Friday, May 29, 2015

Topaz DeNoise Presets vs ACDSee Ultimate 8

Whenever I'm asked about noise and what noise control methods I use.  I usually say something like, "I use Topaz DeNoise for problem photos, but for simple noise control, I use the noise control tool built into ACDSee Ultimate 8.  I'm just lazy, I guess, and, well, I'm not all that bothered by noise anyway."

That's actually a pretty true statement regarding my anti noise practices and beliefs.  I would rather have a noisy photo over one of those super smooth plastic smears we sometimes see.  I don't push my m43s camera (The Olympus OMD E-M10) into extreme low light situations.  I find that the noise is reasonably manageable up to ISO levels of 2000 or so.

I don't think anyone would claim that ANY ACDSee product could be better than Topaz DeNoise.  The ability to adjust black levels and control noise found exclusively in the Red and Blue color channels alone (or Together!) make DeNoise a better noise control tool than ACDSee Ultimate 8.

But still, ACDSee's reputation as being weak when it comes to noise control is also a bit exaggerated.  It's fairly decent as a simple noise control tool.  So I tried to figure out a way to illustrate what a user could expect from  ACDSee compared to Topaz DeNoise; and I think I found a way to do so.

BEAR IN MIND! This is NOT an attempt to prove one product is better than the other, or that one is as good as the other.  People always want the drama in finding a clear winner!  What this is, is an effort to figure out just what we can expect from the two products, and maybe help us in determining when the small bit of extra effort to use DeNoise is worth it, and when it will be just as easy to use The ACDSee tools.  Also bear in mind, this is a comparison you can do with your favorite software as well.  You don't have to use ACDSee or Topaz DeNoise if you don't want to.  This methodology would work with any combination of software and any level of noise control skill on your part.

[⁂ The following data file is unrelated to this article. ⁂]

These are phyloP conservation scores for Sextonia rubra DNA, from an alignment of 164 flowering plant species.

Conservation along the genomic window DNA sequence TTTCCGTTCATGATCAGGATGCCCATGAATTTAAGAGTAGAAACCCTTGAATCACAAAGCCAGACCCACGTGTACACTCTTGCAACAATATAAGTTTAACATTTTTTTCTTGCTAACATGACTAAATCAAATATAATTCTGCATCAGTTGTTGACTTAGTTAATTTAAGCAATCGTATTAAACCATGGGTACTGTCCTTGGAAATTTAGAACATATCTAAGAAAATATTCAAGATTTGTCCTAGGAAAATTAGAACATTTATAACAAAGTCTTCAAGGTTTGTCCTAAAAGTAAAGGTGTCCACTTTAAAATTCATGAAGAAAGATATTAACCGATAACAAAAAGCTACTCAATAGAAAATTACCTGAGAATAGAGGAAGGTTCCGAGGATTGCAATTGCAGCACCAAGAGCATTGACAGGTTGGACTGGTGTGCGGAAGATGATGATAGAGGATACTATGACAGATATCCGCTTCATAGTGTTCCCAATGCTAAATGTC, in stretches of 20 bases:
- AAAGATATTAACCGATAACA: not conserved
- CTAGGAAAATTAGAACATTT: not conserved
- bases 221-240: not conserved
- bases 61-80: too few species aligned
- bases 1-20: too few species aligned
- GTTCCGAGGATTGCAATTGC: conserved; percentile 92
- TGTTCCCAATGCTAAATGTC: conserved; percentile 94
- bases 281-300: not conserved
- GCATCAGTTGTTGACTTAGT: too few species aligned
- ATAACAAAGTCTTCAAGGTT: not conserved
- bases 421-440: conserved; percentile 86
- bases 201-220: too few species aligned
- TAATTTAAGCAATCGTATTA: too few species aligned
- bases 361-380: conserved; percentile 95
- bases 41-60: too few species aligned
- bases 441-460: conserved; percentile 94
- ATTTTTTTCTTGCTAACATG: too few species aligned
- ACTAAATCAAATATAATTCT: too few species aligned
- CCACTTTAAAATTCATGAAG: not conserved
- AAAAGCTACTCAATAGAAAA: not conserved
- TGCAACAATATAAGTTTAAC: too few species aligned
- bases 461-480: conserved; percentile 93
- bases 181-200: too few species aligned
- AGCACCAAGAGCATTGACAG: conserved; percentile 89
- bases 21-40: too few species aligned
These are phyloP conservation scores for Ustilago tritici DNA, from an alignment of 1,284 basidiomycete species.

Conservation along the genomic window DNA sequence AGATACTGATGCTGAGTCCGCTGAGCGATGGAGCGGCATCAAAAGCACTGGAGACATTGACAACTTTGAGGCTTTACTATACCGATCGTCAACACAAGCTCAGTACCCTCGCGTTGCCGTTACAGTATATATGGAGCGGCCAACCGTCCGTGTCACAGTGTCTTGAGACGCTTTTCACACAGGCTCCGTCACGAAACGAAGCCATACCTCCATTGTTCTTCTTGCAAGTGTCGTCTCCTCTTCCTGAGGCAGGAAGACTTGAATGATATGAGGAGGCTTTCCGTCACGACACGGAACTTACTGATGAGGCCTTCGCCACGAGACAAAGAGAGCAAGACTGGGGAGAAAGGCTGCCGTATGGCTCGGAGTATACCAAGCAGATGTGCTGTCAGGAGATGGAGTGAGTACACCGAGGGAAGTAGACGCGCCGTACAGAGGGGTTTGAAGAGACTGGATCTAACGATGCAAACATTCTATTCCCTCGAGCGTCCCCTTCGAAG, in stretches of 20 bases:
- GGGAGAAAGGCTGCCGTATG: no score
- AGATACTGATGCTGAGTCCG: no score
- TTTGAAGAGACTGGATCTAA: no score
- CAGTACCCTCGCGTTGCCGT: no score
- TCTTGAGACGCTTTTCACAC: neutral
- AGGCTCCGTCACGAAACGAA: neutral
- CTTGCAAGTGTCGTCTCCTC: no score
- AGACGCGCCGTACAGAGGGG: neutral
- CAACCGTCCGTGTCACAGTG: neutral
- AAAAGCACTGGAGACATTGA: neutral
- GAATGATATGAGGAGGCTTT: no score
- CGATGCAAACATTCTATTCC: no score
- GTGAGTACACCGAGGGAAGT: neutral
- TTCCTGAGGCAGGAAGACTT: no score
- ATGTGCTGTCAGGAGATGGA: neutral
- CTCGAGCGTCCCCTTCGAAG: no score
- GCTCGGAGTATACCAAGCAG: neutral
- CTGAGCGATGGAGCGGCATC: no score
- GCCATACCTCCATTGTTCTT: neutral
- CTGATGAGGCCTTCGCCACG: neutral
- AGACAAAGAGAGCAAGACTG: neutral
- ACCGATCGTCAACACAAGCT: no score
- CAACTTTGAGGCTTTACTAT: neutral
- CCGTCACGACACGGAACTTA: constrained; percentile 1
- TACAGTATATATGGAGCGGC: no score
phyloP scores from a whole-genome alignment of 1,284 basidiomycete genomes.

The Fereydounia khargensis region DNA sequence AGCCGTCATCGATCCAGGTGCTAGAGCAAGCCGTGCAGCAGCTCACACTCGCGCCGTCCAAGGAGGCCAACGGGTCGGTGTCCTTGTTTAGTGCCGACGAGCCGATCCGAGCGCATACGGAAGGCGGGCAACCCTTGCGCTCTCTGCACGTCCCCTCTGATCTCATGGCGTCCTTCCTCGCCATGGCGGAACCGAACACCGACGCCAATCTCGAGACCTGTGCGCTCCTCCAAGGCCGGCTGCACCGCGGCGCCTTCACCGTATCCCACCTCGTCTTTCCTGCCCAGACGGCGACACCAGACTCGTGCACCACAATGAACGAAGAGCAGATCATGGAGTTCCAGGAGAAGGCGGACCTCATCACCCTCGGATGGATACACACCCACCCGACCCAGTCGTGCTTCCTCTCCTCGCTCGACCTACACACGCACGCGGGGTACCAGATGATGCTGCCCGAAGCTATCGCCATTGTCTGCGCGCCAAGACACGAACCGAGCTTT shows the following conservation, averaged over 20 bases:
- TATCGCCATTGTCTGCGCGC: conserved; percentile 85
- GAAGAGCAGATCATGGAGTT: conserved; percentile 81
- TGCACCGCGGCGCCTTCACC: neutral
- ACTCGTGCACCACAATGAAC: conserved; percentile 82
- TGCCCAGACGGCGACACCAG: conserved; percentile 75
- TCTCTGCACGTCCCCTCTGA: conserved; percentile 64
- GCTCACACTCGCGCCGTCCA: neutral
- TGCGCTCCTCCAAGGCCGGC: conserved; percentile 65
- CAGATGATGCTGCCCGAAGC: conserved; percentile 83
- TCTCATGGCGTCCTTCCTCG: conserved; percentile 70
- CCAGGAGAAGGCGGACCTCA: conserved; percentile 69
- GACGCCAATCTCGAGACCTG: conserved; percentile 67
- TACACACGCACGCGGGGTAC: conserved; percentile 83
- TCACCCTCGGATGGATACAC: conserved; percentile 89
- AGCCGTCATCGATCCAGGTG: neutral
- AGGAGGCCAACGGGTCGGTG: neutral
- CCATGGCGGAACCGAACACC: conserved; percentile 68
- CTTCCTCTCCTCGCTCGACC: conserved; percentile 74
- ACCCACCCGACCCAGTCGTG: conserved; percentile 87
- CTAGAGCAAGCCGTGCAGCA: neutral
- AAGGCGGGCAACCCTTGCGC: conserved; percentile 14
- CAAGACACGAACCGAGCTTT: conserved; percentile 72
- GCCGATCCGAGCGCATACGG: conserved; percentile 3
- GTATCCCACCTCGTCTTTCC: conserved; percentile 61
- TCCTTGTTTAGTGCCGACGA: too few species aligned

I decided that I would take a moderately noisy tiff photo (above) and use the Noise Control tool in ACDSee Ultimate 8 to control the noise to what I consider a reasonably good level of NC.  A level I'm happy with.

Then I would use the built in presets in Topaz DeNoise on the same photo and compare the two efforts.  I decided to use only the RAW settings in DeNoise since that is what Topaz suggests we use on Tif files.  I decided to use only the built-in presets since any reader could accurately predict and reproduce what the settings will be in the Topaz product.

Immediately above, is the ACDSee Ultimate 8 version with noise control adjusted to my taste and current level of skill.  As I stated before, I'm not particularly bothered by noise.  I find the lack of detail to be far more disturbing than a little noise.  And when I have to compromise (and there is ALWAYS a compromise!) I almost always opt for more detail. You can click on any photo to enlarge it for better viewing.

This is the infrastructure I used to compare, I displayed them side by side and then zoomed in on both to compare small segments.  I won't show the side by side at "Fit to screen" like this for each comparison.  That would be WAY too many photos for a single article that you would want to download.  I will use selected comparison shots to illustrate detail and highlight detail I consider important.

This is detail from the compare of the ACDSee only version on the left with the Topaz Raw Lightest on the right.  The fireplace in the ACDSee/Glen version is a lot smoother than the Topaz one it has less color noise as well. we are starting to see denoising artifacts in both with slightly fewer artifacts in the Topaz version.   Topaz seems to add a bit of red to the image, which I happen to like. I suspect it is Topaz's ability to control the Red and green channels.  I consider both acceptable, but I'd give a slight preference to ACDSee/Glen noise control in this case and to Topaz for color rendition!

Above, this compares ACDSee/Glen version to the "Raw Light" preset, it has a bit more noise control than "Raw Lightest".   ACDSee seems to have better color noise control than Topaz.  I'm beginning to think that warm tone in the Topaz version is because not enough color noise is being controlled to my taste.  This preset is also not controlling luminance noise to my taste either.  The Topaz preset doesn't offer as many denoising artifacts as the ACDSee/Glen version, but I wonder if that is even relevant except for printing VERY VERY big.  I think I still prefer ACDSee/Glen to the Topaz Raw Light preset.

We are finally seeing some adequate color noise control in the Topaz "Raw Moderate" preset.  That 'warm' cast is much less noticeable.  I think the ACDSee/Glen Version has both better Luminance and color noise control overall.  I'd still give the nod to Topaz when it comes to the denoising artifacts, I think.

The ACDSee/Glen version and the Topaz "Raw Strong" preset are almost identical.  The Topaz version has a slight edge when it comes to a little extra contrast and noise artifacts.  As is, I think I prefer the Topaz version, however now that I'm aware of the issue, I think I can incorporate a bit more contrast into my ACDSee anti-noise efforts and minimize that difference in the future.